A proposal to build 332 apartments in Goleta is scheduled to go before the Goleta Planning Commission on Monday.
Red Tail Multifamily Land Development, The Towbes Group and the Housing Authority of the County of Santa Barbara are behind the Heritage Ridge Project slated for a 17.36-acre vacant site north of Camino Vista and east of South Los Carneros Road. It is the third stage of the Willow Springs I & II development project. A two-acre public park is proposed as part of the project.
The project would include 228 market-rate units and 104 affordable units. The Goleta Planning Commission will consider making a General Plan amendment to remove an Environmental Sensitive Habitat Area designation; consolidate 13 lots into four lots; certify an environmental impact report; and approve a development plan.
It’s the first of what is expected to be at least two meetings before it must go before the Goleta City Council.
About 41 of the units would be set aside for low-income seniors and 63 for low-income families, and the rest would be market-rate.
“This is the final project for this site and has been in the planning process for at least 10 years,” Goleta City Councilman Roger Aceves said. “The timing could not be better, as it helps address our critical housing needs.”
The vacant site was bulldozed in the mid-1980s. Developers cleared orange and lemon trees in preparation for an industrial business park development that was never constructed.
In 2002, the property owner and UCSB began to stockpile dirt at the site from UCSB projects and the Willow Springs II development. About 230,100 cubic yards of materials are on the site, and about 92,000 cubic yards of soil need to be exported before any development.
According to the staff report for the meeting, it will take 24 to 27 weeks to export the soil off the site. Some environmentalists have expressed concerns about the development and its proximity to Los Carneros Creek.
“As currently proposed, the project would not meet the city’s requirement for developers to protect our creeks with a minimum 100-foot buffer, and would set a bad policy precedent,” Brian Trautwein, senior analyst/watershed program director, and Rachel Kondor, staff attorney — both for the Environmental Defense Center — wrote in a statement.
“After working with our experts, EDC is requesting the project be redesigned to protect the creek and important habitat while still providing the same amount of housing for our community. We are requesting modest changes to the stormwater plan to move the project completely out of the creek buffer area as required by Goleta city policies.”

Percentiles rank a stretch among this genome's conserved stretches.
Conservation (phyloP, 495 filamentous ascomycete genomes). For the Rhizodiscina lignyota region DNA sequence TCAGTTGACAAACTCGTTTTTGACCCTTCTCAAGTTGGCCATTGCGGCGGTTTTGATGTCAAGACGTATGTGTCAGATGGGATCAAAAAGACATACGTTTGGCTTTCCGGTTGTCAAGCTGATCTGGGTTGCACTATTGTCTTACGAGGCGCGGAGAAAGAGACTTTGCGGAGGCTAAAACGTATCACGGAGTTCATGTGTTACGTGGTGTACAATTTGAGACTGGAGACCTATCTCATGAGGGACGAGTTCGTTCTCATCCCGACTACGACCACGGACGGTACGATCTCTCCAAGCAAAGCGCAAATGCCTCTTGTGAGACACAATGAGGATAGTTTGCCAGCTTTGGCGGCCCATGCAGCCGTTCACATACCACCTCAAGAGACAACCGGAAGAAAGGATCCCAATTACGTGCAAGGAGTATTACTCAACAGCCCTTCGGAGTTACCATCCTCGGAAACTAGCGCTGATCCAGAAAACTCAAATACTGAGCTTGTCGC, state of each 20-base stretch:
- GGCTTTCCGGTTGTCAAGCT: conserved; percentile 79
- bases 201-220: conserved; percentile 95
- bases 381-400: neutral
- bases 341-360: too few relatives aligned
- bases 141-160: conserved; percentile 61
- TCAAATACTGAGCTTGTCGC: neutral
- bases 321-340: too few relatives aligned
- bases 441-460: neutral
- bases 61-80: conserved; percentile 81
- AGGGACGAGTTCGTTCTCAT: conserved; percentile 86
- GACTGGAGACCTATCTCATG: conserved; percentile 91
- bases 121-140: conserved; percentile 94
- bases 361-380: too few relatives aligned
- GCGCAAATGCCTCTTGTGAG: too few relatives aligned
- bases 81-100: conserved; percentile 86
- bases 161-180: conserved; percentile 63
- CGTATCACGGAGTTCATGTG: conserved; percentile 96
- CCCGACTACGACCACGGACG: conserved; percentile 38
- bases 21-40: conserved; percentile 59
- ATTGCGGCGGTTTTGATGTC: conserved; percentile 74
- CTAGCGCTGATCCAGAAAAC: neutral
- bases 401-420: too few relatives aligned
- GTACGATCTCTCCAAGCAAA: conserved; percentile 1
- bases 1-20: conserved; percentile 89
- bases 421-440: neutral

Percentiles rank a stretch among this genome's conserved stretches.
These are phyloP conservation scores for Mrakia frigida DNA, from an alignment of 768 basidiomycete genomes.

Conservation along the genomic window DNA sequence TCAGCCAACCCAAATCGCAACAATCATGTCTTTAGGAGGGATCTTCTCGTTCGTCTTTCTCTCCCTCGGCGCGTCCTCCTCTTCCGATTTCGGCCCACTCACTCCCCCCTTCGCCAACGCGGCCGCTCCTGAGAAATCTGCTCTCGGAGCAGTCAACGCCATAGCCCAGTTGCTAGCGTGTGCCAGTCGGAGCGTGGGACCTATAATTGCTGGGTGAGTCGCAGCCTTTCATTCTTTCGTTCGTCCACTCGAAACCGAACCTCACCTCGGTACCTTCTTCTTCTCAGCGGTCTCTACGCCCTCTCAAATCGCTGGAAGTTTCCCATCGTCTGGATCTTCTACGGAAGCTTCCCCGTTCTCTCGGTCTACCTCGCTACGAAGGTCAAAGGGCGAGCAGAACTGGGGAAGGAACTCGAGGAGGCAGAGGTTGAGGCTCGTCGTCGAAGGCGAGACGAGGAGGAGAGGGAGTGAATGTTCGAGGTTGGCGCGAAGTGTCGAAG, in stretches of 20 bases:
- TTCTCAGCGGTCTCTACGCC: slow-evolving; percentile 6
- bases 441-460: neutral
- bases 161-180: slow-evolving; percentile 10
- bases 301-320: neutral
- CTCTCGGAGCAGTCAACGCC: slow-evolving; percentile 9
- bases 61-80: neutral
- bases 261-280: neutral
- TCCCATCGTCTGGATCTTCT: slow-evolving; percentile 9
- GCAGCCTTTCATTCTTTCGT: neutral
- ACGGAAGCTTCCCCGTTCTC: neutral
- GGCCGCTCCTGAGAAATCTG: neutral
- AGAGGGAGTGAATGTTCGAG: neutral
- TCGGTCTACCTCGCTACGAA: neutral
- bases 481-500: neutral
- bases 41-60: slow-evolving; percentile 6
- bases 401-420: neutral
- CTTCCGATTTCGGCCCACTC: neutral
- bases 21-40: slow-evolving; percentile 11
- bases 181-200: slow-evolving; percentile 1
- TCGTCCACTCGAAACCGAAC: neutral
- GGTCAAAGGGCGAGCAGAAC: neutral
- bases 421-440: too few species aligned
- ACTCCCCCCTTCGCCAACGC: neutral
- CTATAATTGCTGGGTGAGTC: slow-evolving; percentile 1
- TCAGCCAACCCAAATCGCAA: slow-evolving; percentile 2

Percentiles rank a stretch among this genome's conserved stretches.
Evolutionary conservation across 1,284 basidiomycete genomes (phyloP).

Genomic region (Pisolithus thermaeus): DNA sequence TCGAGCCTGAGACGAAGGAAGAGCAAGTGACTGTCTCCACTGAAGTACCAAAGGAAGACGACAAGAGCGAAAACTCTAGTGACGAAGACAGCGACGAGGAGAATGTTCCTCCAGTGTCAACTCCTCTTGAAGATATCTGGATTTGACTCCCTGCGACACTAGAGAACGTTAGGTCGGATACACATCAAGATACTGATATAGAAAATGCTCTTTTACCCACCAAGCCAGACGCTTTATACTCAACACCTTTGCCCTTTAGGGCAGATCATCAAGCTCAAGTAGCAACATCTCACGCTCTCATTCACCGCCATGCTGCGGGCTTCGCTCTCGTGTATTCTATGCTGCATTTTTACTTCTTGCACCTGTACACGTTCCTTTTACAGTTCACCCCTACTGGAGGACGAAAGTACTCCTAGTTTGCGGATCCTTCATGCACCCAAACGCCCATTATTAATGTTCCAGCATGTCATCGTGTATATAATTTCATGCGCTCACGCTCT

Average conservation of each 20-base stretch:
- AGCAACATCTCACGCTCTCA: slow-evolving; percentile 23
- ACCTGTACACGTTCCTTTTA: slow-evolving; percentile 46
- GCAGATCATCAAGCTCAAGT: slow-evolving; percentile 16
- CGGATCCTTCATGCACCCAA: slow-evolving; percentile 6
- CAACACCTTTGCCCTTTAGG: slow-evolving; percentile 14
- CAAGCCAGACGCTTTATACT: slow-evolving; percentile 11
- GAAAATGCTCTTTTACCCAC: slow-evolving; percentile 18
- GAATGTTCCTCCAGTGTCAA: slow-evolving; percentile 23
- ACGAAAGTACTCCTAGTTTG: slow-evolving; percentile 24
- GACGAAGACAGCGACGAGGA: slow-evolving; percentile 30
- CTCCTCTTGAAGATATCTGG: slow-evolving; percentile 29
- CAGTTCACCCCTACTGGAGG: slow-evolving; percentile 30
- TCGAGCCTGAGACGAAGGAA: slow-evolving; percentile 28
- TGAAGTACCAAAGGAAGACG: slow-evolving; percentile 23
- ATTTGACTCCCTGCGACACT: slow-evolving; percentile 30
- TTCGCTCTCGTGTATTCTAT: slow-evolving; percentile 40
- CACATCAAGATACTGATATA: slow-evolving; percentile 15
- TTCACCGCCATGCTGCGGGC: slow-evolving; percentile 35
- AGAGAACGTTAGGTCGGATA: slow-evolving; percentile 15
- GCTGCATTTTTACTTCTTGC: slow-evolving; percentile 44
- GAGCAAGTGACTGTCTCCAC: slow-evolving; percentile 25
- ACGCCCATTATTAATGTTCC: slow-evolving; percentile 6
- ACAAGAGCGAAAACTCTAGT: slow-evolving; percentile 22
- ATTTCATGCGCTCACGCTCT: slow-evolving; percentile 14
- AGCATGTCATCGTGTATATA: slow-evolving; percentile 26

The project has attracted much community interest.
“The Heritage Ridge Project would destroy important wildlife habitat and encroach into Los Carneros Creek’s streamside protection area,” Kathleen Nolan wrote. “I support a balanced approach which provides affordable housing that our community needs, protects the wildlife habitat and creek, and upholds the city’s habitat and creek policies.”
Kathleen Boehm wrote to the city: “As an advocate for protection for our natural resources and adherence to City of Goleta’s environmental protection policies, I object to Heritage Ridge development going forward as it is now proposed. Please review the flora, fauna, and creek protection that will be irreparably damaged with this proposal. Do not let the ruin occur.”
However, the project has drawn support from housing activists.
“I feel it is extremely important and imperative that the city embrace and entitle housing projects,” Holly Lynn Garcin wrote. “Particularly, a housing project such as Heritage Ridge that considers underserved populations, such as senior housing or special/affordable units.”
Others said the housing project would help reduce commuters.
“As a resident (and renter) of Santa Barbara County, I’ve seen firsthand the struggle it has been to find affordable housing in the county, including paying more than 30% of my own salary on housing alone,” Rachel Raynor said. “It is no wonder that people from Ventura/Oxnard or Lompoc/Buellton have to commute into the cities of Santa Barbara and Goleta every day because the cost of housing is far too high.
“Please support and approve this project and allow more affordable housing to be added into the supply.”
The meeting is scheduled to begin at 6 p.m. Monday. Click here for more information.
— Noozhawk staff writer Joshua Molina can be reached at firstname.lastname@example.org. Follow Noozhawk on Twitter: @noozhawk, @NoozhawkNews and @NoozhawkBiz. Connect with Noozhawk on Facebook.